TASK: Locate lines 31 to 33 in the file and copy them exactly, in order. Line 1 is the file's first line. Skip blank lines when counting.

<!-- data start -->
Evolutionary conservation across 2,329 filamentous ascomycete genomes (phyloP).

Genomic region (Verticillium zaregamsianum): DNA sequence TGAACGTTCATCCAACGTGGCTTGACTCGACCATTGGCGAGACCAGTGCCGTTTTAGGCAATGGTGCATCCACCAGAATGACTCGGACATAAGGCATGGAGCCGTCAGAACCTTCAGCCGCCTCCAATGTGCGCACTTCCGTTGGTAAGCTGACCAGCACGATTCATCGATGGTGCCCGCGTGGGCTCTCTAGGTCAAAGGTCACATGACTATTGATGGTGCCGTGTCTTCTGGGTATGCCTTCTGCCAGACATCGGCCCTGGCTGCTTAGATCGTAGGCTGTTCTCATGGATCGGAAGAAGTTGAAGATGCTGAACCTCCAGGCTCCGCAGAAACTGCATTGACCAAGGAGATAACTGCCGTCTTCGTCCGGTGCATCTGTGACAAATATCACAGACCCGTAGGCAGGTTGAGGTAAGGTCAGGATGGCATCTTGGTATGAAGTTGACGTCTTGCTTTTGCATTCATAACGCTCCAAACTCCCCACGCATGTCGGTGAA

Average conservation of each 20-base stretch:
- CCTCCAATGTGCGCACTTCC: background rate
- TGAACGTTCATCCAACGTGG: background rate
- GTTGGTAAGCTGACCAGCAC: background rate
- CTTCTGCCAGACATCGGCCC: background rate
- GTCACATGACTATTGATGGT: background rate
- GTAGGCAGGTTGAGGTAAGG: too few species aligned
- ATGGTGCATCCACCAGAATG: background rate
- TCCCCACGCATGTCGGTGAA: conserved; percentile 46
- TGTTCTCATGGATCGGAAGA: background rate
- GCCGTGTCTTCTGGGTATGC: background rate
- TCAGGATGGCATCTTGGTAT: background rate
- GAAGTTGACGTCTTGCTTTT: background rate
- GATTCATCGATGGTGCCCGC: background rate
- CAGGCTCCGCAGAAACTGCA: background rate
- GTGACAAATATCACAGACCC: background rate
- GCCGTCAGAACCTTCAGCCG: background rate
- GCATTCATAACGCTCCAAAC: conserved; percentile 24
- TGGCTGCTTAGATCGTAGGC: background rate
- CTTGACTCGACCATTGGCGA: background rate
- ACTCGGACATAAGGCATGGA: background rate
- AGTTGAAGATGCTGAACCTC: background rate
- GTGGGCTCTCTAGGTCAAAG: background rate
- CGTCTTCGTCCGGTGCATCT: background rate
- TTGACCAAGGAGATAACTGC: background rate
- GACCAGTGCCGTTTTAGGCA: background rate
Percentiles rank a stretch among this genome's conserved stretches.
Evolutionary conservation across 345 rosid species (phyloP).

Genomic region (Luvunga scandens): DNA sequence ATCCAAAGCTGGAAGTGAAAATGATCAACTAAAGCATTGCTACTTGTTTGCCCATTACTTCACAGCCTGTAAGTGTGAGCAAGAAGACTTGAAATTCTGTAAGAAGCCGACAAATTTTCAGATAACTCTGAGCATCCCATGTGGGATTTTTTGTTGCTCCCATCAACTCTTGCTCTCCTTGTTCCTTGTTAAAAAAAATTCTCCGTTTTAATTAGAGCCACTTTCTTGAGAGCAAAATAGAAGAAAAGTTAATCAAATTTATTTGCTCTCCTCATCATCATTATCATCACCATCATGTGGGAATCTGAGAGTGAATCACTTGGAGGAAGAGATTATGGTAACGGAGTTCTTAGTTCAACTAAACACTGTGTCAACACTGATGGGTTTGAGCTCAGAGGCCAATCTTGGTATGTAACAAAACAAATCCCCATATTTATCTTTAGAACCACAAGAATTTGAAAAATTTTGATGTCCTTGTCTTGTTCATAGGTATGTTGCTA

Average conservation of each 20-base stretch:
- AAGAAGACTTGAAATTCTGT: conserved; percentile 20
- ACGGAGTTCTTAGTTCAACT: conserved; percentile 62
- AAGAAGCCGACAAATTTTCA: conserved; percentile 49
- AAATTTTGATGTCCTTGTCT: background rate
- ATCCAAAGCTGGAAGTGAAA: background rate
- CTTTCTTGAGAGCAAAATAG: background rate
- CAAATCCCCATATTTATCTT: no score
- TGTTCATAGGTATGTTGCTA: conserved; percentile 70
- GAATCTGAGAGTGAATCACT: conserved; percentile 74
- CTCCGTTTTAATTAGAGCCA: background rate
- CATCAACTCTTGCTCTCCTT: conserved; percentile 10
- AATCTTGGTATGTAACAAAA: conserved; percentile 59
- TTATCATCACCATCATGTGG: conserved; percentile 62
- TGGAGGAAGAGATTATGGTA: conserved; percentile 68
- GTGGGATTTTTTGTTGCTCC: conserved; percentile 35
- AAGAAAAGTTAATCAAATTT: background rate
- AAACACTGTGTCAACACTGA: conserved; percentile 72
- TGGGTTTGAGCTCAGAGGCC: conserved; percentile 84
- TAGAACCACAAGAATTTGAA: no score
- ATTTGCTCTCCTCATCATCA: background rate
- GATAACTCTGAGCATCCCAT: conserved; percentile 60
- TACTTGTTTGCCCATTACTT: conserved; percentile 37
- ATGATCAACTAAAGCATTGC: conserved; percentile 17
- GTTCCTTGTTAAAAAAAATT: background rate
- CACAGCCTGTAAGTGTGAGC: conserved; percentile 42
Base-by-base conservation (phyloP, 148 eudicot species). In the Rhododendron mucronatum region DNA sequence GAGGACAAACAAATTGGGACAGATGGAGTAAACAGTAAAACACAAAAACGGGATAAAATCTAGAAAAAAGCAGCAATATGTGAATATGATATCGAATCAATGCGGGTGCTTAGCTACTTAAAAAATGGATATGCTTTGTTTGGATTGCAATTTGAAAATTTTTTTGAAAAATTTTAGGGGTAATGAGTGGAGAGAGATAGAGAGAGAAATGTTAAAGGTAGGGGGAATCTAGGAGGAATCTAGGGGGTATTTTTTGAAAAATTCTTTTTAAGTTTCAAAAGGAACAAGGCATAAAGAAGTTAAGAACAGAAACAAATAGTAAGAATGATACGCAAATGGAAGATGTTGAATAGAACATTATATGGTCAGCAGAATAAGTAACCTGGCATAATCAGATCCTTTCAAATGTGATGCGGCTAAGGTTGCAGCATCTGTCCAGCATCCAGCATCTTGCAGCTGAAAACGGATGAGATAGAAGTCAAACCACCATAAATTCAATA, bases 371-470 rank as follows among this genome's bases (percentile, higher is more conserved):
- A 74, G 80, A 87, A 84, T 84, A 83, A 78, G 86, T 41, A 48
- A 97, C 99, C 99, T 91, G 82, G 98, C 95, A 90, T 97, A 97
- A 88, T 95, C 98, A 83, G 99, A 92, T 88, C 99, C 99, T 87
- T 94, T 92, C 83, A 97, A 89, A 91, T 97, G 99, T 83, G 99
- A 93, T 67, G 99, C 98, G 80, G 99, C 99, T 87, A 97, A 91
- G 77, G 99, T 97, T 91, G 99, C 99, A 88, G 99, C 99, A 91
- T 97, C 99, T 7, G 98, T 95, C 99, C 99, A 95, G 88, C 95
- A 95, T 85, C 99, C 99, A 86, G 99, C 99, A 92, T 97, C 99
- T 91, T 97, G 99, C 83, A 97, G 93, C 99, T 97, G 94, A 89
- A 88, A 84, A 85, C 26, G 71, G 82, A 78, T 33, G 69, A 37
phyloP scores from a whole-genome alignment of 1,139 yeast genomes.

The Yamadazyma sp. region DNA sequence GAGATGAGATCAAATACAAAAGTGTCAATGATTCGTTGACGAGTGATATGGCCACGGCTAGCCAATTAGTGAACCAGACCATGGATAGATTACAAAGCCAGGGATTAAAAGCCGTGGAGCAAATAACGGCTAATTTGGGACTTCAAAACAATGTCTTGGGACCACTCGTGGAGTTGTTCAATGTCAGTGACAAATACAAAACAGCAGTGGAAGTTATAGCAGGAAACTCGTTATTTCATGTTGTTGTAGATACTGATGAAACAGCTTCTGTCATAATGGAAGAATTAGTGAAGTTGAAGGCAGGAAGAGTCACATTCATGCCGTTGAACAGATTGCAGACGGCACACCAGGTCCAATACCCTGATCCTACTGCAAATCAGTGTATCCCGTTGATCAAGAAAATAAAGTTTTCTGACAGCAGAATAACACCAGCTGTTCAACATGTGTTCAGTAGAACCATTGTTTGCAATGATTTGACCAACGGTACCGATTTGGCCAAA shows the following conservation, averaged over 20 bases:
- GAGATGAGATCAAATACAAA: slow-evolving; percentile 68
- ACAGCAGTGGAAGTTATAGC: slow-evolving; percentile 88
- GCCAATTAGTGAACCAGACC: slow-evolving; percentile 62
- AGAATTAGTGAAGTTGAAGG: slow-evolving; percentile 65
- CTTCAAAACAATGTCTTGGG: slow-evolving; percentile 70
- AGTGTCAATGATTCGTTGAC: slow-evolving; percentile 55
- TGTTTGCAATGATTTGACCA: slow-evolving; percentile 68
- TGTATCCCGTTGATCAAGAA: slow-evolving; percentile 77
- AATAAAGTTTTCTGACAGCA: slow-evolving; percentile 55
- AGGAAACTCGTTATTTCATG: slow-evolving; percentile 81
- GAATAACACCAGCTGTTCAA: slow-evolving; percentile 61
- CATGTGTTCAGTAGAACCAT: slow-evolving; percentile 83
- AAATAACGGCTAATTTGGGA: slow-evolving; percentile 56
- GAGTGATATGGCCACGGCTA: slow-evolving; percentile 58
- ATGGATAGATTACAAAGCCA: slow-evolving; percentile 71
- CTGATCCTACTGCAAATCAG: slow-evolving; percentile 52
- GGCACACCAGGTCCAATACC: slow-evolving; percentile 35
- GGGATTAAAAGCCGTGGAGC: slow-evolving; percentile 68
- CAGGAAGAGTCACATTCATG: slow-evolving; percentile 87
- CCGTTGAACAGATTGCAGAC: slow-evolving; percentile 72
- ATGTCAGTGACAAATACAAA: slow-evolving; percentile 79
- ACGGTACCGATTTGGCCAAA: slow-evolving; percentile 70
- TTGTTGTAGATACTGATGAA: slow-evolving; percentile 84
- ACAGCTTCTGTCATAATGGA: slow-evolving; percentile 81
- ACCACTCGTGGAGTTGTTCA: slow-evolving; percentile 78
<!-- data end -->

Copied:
Genomic region (Luvunga scandens): DNA sequence ATCCAAAGCTGGAAGTGAAAATGATCAACTAAAGCATTGCTACTTGTTTGCCCATTACTTCACAGCCTGTAAGTGTGAGCAAGAAGACTTGAAATTCTGTAAGAAGCCGACAAATTTTCAGATAACTCTGAGCATCCCATGTGGGATTTTTTGTTGCTCCCATCAACTCTTGCTCTCCTTGTTCCTTGTTAAAAAAAATTCTCCGTTTTAATTAGAGCCACTTTCTTGAGAGCAAAATAGAAGAAAAGTTAATCAAATTTATTTGCTCTCCTCATCATCATTATCATCACCATCATGTGGGAATCTGAGAGTGAATCACTTGGAGGAAGAGATTATGGTAACGGAGTTCTTAGTTCAACTAAACACTGTGTCAACACTGATGGGTTTGAGCTCAGAGGCCAATCTTGGTATGTAACAAAACAAATCCCCATATTTATCTTTAGAACCACAAGAATTTGAAAAATTTTGATGTCCTTGTCTTGTTCATAGGTATGTTGCTA

Average conservation of each 20-base stretch:
- AAGAAGACTTGAAATTCTGT: conserved; percentile 20